"NovaSeq X is a big deal, but the 25B flow cell is probably the biggest deal," he said. "That might be the most important consumables product that we have ever launched."

During the workshop, Eric Chow, a biochemistry and biophysics professor at the University of California, San Francisco, showcased early-access data on the 25B flow cell from his group. In their hands, the flow cell produced between 3.4 billion and 3.8 billion reads per lane depending on the library type, leading to roughly 30 billion reads per flow cell, he said.

As a result of the increased throughput, Chow said, his lab can now use Perturb-seq for drug screening, which typically requires 100 billion to 300 billion reads, running 10 25B flow cells on a NovaSeq X for five days. In contrast, the same amount of data would typically require 25 S4 flow cells on one NovaSeq 6000 platform for four weeks. 

Illumina is also planning to launch the new P4 flow cell for the NextSeq 1000 and 2000 platform early next year, Schroth said. That flow cell can produce 1.7 billion reads, or 500 Gb of data, per run and is powered by the XLeap-SBS chemistry, he added.

Beyond that, Illumina is gearing up to release an enrichment kit for its synthetic long-read technology, called Complete Long Read. Slated for Q1 2024, the kit will be pre-manufactured and optimized to enhance coverage of challenging regions of human protein-coding genes, he said.

Meanwhile, long-read sequencing companies also charted their progress at ASHG.

"The conference provided more evidence that long-read sequencing is starting to make an impact in the clinical sequencing world due to reduced cost and significant improvements in data quality and workflows," Toumy Guettouche, CSO of Mercy BioAnalytics and an NGS expert, told GenomeWeb at the sidelines of the meeting. "This makes long-read WGS even more feasible for clinical applications and could also lead to disruption in the cytogenetics space, where microarrays are still commonly used," he added.

"The topic of long-read technologies, both in the industry as well as academic talks, was striking," said Alexander Hoischen, a genomics researcher at Radboud University Medical Center in the Netherlands. "I see a general strong trend to upscaling — and only this enables the currently ongoing push towards clinical applications."

Pacific Biosciences, in addition to announcing a new rare disease clinical research consortium, which Hoischen is part of, at ASHG, also launched new products — such as the Kinnex RNA kits — and tertiary analysis partnerships with Geneyx and Golden Helix to expand its wet-lab and analysis workflows.

In an interview, PacBio Chief Commercial Officer Jeff Eidel also provided updates regarding Onso, the firm's new short-read sequencing-by-binding platform.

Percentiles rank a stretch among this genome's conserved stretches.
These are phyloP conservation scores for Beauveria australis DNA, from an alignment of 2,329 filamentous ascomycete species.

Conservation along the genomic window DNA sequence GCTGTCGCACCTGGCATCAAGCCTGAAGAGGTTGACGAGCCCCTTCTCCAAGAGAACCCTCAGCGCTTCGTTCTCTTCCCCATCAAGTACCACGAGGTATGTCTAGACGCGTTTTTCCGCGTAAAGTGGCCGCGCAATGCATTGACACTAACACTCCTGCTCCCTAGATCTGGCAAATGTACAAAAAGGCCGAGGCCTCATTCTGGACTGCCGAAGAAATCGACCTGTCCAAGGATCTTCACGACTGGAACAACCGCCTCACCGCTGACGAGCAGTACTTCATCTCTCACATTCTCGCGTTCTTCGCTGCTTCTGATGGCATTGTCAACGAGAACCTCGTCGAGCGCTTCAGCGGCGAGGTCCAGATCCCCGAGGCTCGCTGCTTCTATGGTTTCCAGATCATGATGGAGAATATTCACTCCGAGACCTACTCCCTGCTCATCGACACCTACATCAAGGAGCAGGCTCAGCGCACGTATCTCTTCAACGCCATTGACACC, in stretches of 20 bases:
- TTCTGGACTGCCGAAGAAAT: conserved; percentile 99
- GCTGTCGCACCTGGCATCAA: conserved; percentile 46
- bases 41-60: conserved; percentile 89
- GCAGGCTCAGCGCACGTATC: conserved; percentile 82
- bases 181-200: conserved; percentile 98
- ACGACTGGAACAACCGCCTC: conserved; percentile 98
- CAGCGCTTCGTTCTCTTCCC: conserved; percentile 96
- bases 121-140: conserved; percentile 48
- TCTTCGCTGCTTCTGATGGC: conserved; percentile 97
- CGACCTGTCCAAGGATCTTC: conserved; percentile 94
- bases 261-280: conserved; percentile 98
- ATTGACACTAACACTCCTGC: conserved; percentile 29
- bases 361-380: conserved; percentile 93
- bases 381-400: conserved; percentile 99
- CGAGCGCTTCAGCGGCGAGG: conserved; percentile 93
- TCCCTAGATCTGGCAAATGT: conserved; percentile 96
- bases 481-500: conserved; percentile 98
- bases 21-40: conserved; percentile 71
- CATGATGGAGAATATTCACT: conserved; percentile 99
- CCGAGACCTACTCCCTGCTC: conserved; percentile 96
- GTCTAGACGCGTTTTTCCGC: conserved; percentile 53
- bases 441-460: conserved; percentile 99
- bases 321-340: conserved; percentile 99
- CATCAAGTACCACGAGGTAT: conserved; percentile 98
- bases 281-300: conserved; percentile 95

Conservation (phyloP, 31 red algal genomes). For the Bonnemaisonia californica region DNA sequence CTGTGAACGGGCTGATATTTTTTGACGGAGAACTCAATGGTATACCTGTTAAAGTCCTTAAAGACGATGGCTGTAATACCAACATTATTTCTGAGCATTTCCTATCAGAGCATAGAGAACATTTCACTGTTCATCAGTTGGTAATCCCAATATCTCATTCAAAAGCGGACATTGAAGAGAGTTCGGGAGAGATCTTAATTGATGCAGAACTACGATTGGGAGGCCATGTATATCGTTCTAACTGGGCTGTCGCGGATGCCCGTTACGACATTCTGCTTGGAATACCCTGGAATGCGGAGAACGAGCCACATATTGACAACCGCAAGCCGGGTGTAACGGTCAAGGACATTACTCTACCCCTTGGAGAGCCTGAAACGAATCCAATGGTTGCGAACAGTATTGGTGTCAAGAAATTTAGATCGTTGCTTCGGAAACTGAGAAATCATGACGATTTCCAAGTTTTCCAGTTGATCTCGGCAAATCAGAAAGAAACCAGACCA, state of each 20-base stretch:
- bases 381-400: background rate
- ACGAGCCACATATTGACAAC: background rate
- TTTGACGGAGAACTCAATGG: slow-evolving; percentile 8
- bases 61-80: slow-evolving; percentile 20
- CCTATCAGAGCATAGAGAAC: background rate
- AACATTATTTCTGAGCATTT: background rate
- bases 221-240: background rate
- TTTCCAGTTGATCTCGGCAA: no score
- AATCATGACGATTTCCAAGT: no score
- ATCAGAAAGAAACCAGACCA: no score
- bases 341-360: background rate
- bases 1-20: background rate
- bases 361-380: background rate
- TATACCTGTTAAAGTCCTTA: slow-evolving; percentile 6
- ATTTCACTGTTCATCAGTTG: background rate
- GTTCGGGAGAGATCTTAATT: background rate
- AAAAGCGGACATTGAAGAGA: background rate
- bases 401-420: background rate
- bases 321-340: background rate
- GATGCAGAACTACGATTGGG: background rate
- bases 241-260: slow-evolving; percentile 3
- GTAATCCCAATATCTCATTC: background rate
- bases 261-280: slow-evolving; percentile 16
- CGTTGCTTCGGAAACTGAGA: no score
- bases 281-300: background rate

"We started shipping the first systems in August of this year," he said. "We're still ramping up manufacturing capabilities, and that probably won't be at full scale until sometime in the first half of next year."

In the meantime, he said the company will continue to carry out pilot projects in its application lab to generate Onso data for early-access customers "on a limited basis."

Also aiming at enhancing the scalability of its technology, Oxford Nanopore put its TurBot end-to-end platform on display for the first time at ASHG.

Roughly the size of a dishwasher, TurBot can process up to 48 samples in parallel including nucleic acid extraction, library preparation, and sequencing, promising to deliver a sample-to-answer solution in one device. In addition, the instrument can have up to three MinIons or one PromethIon2 on board.

"​​As we’ve come to better understand our customers and their needs across this continuum, it has become clear that a number of them are deploying nanopore sequencing in locked-down applications where speed and information richness have an enormous impact," Rosemary Sinclair Dokos, Oxford Nanopore's senior VP of product and program management told GenomeWeb. "To accelerate the rollout of these transformational assays, sample-to-answer solutions are highly valuable, with TurBot being our first offering in this space."

Dokos said the platform caters especially to applied and industrial customers, for applications such as microbial isolate sequencing, targeted, whole-genome, and shallow sequencing applications. The platform is yet to be placed in a customer's lab, with early beta testing expected later this year, and a formal early-access program and launch next year, she said.

"I was really pleased to see Oxford Nanopore introduce an end-to-end device that could handle extraction, library prep, loading, and analysis using their Epi2Me pipeline," Danny Miller, a pediatric geneticist at the University of Washington and a nanopore sequencing expert who attended ASHG, told GenomeWeb. "I think this addresses one of the biggest challenges with the clinical adoption of long-read sequencing — that the protocols can be time-consuming and were not previously reliably automatable."